Having recently announced his retirement, NATO’s President and CEO John Fithian gave an exclusive interview to Deadline this week in which he discussed many of the key issues he faced during his 24-year tenure at the exhibitor trade group.
Of course, the most recent key contribution to the industry was NATO’s role in helping exhibitors survive the devastating impact of the COVID pandemic. Fithian admits that he had his own doubts about whether theatres could survive after the shock of dropping from a “$43 Billion business to $0” in a single month. But with persistence in lobbying, NATO convinced key leaders in government to provide financial support through the Shuttered Venue Operators Grant (SVOG) program.
Earlier challenges included a fight from the 1990s to keep Washington lawmakers from introducing a “violence tax” on media deemed to have crossed “acceptable” boundaries in their portrayal of violence. Oliver Stone’s NATURAL BORN KILLERS (1994) sparked the tempest, which raged in Washington. The cost to the industry and distortion of creative decisions would have been substantial, had this effort not been headed off.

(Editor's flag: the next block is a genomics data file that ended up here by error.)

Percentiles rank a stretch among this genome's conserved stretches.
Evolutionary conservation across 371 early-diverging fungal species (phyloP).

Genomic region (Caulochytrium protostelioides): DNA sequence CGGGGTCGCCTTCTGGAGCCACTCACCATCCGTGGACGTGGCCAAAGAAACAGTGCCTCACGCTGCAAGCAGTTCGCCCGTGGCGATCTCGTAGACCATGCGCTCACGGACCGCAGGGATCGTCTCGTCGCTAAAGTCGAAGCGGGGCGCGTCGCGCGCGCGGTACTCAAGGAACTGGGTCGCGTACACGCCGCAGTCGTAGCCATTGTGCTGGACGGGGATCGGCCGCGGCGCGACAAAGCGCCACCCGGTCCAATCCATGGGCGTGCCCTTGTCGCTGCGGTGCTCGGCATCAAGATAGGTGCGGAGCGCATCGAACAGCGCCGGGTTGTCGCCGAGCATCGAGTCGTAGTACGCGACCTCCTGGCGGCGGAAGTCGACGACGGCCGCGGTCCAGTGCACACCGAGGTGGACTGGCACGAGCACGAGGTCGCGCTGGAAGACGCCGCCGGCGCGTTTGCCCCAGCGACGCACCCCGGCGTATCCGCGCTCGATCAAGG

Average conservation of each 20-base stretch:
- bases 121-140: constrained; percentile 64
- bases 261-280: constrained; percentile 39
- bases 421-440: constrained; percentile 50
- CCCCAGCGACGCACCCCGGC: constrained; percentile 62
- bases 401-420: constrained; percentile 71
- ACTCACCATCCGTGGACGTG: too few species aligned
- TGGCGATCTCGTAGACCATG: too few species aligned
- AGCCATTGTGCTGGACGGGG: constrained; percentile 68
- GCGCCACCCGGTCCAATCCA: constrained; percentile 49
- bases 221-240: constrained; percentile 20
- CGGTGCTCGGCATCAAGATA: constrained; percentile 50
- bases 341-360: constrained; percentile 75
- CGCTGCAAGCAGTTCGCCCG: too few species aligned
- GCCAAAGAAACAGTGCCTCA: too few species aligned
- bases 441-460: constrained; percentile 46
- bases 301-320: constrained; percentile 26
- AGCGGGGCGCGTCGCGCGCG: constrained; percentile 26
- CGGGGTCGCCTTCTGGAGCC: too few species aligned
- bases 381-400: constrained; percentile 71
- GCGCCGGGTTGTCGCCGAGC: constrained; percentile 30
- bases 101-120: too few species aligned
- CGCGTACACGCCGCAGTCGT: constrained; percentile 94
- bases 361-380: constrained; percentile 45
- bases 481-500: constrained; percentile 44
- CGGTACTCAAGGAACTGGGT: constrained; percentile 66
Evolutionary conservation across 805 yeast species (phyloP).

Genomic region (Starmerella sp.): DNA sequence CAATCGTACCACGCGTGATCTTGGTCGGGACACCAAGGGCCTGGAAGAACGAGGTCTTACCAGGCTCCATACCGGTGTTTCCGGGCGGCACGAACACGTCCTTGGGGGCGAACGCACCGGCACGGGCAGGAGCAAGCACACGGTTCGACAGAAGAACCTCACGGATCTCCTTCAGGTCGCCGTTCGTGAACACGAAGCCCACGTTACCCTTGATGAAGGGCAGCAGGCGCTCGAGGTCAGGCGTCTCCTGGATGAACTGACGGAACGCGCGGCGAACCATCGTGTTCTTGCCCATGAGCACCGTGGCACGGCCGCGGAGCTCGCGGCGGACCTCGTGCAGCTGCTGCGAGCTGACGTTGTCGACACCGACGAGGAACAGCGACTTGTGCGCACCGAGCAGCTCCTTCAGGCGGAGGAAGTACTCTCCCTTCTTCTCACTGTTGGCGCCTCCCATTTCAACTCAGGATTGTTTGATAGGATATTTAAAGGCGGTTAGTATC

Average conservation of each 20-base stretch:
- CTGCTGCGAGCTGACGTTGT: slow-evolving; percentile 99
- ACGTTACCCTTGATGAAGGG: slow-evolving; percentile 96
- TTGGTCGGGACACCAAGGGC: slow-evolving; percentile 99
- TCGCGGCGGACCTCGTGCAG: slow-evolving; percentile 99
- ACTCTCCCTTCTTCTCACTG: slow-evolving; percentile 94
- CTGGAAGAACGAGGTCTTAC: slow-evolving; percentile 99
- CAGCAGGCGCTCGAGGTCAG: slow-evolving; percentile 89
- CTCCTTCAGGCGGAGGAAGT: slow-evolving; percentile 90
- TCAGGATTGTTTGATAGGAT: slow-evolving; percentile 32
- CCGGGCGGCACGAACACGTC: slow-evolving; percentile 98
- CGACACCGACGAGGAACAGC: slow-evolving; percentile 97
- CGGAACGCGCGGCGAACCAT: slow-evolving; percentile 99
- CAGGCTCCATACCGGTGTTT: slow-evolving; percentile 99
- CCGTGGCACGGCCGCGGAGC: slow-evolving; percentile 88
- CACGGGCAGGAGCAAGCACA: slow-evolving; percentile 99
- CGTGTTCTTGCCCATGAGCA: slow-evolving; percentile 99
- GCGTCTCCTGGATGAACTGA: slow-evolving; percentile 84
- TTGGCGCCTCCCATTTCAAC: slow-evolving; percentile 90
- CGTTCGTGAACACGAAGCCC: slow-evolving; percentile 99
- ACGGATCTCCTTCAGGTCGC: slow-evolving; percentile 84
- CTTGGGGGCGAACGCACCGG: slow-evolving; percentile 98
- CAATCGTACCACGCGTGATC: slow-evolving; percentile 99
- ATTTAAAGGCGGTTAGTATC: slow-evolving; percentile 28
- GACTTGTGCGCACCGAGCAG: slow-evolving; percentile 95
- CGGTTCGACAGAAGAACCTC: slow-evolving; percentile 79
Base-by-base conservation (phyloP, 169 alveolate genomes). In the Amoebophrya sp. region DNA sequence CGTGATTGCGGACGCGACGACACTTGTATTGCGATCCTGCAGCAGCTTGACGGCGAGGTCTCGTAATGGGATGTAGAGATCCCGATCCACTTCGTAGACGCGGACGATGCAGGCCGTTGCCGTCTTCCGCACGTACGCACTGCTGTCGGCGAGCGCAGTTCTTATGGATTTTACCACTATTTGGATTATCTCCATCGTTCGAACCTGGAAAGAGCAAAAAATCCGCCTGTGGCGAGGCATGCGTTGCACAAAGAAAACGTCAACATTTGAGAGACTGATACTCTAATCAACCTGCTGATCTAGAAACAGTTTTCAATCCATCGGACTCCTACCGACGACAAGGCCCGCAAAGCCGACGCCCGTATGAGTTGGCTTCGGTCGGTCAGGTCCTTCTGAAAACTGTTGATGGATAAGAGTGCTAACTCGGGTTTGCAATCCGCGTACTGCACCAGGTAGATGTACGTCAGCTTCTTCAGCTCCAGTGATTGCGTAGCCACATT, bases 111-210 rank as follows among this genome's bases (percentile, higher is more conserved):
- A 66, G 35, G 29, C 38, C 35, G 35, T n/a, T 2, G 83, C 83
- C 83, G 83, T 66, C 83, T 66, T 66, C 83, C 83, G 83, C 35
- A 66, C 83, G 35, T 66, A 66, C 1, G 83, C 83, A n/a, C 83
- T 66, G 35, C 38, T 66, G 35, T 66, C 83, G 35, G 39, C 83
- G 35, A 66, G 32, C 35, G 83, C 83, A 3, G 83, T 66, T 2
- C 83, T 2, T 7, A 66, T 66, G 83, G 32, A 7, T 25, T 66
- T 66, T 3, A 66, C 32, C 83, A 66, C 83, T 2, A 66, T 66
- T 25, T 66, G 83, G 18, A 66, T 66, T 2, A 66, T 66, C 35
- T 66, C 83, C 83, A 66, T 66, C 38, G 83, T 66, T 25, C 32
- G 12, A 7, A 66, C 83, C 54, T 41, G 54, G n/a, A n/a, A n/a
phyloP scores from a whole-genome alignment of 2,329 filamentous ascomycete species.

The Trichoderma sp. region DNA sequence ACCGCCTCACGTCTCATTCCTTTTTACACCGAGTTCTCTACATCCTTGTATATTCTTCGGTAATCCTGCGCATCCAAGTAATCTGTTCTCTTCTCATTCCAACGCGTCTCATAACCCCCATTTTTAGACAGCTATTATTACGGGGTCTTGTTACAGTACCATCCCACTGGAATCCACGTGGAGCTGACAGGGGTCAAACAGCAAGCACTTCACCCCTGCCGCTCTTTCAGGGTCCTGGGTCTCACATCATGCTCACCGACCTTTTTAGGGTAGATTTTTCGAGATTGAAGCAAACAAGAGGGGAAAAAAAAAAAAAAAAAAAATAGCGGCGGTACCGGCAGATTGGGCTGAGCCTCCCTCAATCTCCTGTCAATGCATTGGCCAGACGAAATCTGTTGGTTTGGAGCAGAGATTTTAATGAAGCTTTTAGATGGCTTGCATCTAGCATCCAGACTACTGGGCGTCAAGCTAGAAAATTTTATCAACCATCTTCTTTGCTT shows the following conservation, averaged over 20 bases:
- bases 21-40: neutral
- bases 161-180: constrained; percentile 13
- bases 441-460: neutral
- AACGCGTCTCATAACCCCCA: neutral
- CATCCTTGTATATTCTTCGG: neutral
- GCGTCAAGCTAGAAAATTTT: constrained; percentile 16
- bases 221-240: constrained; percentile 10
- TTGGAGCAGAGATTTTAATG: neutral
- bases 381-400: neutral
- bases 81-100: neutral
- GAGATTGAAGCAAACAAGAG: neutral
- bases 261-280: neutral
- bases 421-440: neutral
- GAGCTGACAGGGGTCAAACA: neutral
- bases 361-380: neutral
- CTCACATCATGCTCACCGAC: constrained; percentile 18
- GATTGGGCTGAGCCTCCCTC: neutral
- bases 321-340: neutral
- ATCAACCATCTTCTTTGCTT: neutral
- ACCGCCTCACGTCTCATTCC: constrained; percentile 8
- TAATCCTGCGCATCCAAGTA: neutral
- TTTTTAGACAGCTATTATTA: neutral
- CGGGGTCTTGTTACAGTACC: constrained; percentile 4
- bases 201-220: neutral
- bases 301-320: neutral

Another fundamental change came when studios mandated a transition from film to digital technology for mainstream distribution. Ultimately, the studios were convinced to provide financial support to exhibitors so they could afford to upgrade, with benefits accruing to all parties.
Fithian will officially step down on May 1st, 2023, with his successor expected to be announced next April at the annual CinemaCon exhibitor conference.